All posts tagged trojan

02 Dec 2015

Virus Alert: Major Banking Site Redirect + Phishing

Our engineers have reported a Trojan virus that’s floating around that’s utilizing a new phishing tactic that’s worthy of passing along to you.  Internet crooks and scammers are extremely active this time of year due to the massive number of online shopping transactions and they’re constantly coming up with ways to steal your financial information.  Here’s how this particular scenario unfolds:

  1. If your antivirus protection application is out of date, antivirus definitions are out of date, or the antivirus vendor has not included protections against this virus and\or its variants in their most recent definitions release, your machine may be infected by a Trojan virus that allows for this exploit.
  2. You browse to your bank account (this virus is applicable to most major banks).   You put in your username and password and everything appears to work as usual.
  3. If your machine is infected with this virus, the screen may spin for a few seconds or go white for a short period of time, the URL stays the same (your address bar gives the appearance that you’re still on yourbank.com) then suddenly, a box comes up saying your account has had some strange activity and they are forcing you to verify who you are.  The page prompts you for personal financial information such as your debit card number, expiration, 3 digit code, PIN or other security questions.  If you were to enter these and click next, it would say ‘thank you’ and take you to the screen for your bank like nothing ever happened when in reality, you just sent all of the personal financial information that you just entered to the bad guys.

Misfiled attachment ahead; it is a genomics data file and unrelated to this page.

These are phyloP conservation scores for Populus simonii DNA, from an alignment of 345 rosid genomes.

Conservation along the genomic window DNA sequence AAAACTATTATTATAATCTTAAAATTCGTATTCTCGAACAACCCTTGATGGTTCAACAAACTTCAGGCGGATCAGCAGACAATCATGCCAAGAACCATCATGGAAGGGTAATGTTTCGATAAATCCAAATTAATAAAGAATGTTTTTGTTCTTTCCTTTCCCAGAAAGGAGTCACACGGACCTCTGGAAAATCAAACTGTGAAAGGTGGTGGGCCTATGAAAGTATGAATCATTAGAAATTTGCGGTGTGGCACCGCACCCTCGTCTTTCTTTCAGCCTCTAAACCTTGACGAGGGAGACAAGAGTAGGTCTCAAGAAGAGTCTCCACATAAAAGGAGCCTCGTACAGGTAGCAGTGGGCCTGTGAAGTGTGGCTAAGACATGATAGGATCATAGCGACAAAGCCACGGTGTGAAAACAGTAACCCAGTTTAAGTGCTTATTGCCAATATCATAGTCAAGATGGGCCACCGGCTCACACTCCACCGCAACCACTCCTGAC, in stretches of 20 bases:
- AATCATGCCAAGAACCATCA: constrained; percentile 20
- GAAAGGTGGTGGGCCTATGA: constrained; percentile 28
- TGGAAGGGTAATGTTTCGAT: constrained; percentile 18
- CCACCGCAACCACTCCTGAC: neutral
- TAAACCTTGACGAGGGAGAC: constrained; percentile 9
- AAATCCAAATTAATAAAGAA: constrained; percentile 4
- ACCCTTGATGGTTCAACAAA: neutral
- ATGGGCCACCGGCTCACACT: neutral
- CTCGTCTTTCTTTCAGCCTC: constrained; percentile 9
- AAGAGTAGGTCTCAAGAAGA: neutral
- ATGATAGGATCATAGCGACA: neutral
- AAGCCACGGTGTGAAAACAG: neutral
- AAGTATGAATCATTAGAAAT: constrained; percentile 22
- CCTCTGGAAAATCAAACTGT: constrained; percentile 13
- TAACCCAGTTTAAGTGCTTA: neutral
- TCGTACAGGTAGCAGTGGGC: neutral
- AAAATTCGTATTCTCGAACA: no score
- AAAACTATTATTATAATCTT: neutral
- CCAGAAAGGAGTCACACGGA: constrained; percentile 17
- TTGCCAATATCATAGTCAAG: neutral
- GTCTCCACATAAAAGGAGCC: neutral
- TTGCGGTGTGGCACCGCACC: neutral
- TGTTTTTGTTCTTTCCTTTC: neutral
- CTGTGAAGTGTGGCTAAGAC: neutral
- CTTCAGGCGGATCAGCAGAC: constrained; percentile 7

This is a sophisticated scam called a “man-in-the-middle” attack.  The technical trickery that is happening in the background is re-routing of DNS over SSL AFTER you type in your pertinent log-in details, which then attempts to phish you for your credit card information.

Please remain diligent when faced with these crafty methods thieves utilize to phish for your personal financial information.  Asking for your personal financial information should always raise a red flag as legitimate financial institutions do not ask for your account numbers, credit\debit card numbers, PIN or Social Security Number to verify your identity.

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